By Arthur Stamoulis of Portland, Oregon. Arthur is the director of the Oregon Fair Trade Campaign.
The war in Iraq may have been the defining issue in the midterm elections last November, but in many individual races the economy -- and, more specifically, trade policy -- was the defining issue. According to the Democratic Strategist, thirty-seven “free trade” incumbents lost their seats to “fair trade” challengers in 2006.
Oregon House Speaker, and U.S. Senate candidate, Jeff Merkley seems to have learned from the last election. He has highlighted fair trade in stump speeches and campaign mailers, and last week, went a step further by speaking out passionately against the Peru Free Trade Agreement and denouncing Senator Gordon Smith for supporting it.
"Fair trade with Peru will ultimately benefit both of our economies, but this agreement doesn't get us there," he said. "We can't tie American workers' hands behind their backs. This NAFTA-based plan just doesn't cut it."
In a press release, Merkley pointed out that the Peru FTA contains several fatal flaws that would cost Oregon jobs, lock farmers and ranchers into a competitive disadvantage, and replace domestic products with imports at a time when the trade deficit is crippling the economy. He also faulted the Peru FTA for:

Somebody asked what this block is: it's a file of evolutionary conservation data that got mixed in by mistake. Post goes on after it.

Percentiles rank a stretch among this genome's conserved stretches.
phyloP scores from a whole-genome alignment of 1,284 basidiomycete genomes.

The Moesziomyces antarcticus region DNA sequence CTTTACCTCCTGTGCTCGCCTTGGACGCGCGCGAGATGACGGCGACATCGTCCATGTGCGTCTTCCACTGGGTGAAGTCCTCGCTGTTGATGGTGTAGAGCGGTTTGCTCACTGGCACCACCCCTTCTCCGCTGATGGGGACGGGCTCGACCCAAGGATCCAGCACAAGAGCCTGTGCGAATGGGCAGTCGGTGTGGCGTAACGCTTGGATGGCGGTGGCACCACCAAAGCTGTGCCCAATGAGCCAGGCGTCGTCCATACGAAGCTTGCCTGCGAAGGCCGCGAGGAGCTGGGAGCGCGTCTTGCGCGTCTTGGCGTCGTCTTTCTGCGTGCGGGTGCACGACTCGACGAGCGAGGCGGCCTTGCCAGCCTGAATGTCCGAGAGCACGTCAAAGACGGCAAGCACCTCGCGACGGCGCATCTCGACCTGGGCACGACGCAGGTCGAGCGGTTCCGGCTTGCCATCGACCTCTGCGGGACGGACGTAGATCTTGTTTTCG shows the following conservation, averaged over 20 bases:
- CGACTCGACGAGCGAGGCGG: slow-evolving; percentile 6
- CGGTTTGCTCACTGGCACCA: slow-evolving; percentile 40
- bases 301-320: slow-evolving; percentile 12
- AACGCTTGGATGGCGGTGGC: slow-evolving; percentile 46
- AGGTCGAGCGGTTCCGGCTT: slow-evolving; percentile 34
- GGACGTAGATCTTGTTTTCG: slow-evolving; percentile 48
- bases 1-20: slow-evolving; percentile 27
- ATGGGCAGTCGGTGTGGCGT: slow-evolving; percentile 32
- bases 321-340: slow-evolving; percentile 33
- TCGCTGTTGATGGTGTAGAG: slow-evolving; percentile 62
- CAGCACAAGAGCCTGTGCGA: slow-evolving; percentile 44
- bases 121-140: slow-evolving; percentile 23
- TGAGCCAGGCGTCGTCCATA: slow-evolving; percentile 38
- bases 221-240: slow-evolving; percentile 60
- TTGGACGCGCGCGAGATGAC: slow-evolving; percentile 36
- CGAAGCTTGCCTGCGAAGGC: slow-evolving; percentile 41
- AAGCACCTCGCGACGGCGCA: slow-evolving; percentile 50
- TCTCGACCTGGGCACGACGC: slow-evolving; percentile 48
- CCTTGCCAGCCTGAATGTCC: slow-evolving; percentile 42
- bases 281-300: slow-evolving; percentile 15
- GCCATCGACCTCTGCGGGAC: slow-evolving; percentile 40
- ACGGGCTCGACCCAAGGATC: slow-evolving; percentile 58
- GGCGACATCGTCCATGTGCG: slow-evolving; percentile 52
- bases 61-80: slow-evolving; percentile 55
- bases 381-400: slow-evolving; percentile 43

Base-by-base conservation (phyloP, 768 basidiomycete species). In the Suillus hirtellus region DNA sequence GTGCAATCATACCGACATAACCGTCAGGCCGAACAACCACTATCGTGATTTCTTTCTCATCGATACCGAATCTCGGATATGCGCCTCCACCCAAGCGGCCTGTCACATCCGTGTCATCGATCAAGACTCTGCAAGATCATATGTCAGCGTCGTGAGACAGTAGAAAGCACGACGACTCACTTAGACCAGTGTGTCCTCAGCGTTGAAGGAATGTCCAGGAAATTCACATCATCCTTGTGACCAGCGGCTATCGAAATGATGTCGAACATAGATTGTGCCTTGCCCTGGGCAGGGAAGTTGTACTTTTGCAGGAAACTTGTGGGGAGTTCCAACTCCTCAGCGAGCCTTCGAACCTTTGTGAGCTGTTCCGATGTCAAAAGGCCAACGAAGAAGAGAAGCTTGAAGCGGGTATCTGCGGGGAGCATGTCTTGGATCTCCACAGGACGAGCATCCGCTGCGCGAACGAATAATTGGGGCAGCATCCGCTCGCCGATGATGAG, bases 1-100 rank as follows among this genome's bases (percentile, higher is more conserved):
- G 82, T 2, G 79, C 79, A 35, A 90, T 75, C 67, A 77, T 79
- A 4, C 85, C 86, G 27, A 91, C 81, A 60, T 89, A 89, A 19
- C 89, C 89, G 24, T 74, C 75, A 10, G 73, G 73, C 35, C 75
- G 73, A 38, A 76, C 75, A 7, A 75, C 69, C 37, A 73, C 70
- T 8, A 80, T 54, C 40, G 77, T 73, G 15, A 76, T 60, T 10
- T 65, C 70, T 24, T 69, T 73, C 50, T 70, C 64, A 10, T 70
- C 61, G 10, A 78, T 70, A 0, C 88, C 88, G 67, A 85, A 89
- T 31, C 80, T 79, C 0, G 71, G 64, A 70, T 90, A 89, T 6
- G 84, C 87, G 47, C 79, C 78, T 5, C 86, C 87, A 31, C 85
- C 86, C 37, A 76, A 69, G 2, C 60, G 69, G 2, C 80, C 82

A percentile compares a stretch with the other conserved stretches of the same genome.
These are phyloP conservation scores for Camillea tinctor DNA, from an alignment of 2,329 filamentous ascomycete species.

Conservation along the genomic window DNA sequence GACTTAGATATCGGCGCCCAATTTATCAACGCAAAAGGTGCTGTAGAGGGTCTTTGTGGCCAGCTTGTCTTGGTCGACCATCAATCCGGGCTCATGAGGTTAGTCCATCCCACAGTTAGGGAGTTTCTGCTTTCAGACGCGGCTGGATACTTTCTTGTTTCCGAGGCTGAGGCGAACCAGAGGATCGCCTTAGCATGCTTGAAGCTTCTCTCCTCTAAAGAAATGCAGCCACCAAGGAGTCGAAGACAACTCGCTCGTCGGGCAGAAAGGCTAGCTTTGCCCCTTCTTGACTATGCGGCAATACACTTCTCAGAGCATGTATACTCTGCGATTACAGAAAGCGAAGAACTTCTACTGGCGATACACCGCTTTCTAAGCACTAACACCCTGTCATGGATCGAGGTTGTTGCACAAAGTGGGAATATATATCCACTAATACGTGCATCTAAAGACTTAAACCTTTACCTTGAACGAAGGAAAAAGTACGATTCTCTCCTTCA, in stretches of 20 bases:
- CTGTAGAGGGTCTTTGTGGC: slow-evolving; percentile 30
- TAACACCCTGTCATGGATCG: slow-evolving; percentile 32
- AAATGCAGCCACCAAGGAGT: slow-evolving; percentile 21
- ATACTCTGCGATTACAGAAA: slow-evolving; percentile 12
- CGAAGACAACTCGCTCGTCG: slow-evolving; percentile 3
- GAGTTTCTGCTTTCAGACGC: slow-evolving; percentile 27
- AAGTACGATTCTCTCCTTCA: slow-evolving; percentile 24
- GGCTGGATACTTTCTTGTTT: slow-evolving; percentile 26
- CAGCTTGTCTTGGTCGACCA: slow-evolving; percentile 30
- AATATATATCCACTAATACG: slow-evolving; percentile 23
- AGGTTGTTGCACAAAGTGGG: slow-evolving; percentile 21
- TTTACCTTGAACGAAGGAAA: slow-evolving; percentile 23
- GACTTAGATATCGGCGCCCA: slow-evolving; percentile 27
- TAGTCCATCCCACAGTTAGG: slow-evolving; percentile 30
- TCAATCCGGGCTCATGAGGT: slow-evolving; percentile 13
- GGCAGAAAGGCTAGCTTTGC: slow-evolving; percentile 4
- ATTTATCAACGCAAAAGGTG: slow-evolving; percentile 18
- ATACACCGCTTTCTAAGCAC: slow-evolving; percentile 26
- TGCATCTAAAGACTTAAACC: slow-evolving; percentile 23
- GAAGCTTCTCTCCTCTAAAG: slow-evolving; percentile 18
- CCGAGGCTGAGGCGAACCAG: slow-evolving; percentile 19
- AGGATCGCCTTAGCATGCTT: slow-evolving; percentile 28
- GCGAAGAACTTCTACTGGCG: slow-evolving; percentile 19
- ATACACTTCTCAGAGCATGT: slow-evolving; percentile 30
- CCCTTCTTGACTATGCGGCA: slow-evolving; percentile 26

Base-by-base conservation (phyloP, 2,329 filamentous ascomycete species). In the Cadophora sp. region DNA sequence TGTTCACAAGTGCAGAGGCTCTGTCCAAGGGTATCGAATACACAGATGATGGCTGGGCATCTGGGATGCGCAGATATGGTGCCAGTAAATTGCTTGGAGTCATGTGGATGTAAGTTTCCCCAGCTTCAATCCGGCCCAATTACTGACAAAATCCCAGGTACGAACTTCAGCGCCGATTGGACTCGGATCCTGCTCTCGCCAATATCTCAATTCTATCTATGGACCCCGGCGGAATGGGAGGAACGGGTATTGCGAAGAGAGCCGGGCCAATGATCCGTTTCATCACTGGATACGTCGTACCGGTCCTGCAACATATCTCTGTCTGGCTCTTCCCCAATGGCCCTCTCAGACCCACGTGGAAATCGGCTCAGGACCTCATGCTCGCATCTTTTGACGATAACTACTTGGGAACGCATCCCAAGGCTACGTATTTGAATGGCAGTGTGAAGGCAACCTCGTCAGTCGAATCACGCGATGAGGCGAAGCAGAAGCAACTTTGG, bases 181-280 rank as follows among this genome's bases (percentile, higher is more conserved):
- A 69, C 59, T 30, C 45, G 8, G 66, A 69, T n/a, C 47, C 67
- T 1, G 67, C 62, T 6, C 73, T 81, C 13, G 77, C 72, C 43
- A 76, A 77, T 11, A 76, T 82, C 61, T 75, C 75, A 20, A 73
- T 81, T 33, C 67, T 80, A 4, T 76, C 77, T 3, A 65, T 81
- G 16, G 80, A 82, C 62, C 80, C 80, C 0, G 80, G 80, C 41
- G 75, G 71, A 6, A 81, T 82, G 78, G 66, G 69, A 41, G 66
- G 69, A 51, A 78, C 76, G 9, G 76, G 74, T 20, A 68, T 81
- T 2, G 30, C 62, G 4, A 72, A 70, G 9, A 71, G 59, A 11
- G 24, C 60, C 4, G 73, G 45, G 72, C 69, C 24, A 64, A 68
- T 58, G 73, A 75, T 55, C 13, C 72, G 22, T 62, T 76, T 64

-Extending NAFTA's provisions that give foreign investors more rights than Americans to sue federal and state governments
-Enabling foreign investors to challenge American public health,environmental, zoning and labor protections in foreign courts
-Blocking government procurement rules that require the hiring of U.S. workers and "Buy American" provisions
-Setting limits on food safety standards that require the U.S. to rely on foreign regulators and inspectors
The Wall Street Journal recently reported that even Republican voters opposed free trade agreements by a two-to-one margin. In 2008, when “change” is the election theme candidates try to drive home, fair trade messaging will enable candidates enable candidates to differentiate themselves from proponents of the failed trade policies of the past -- helping campaigns to both turn out their base and win over swing voters.
More candidates should take Jeff Merkley’s lead in running on a fair trade and economic justice platform.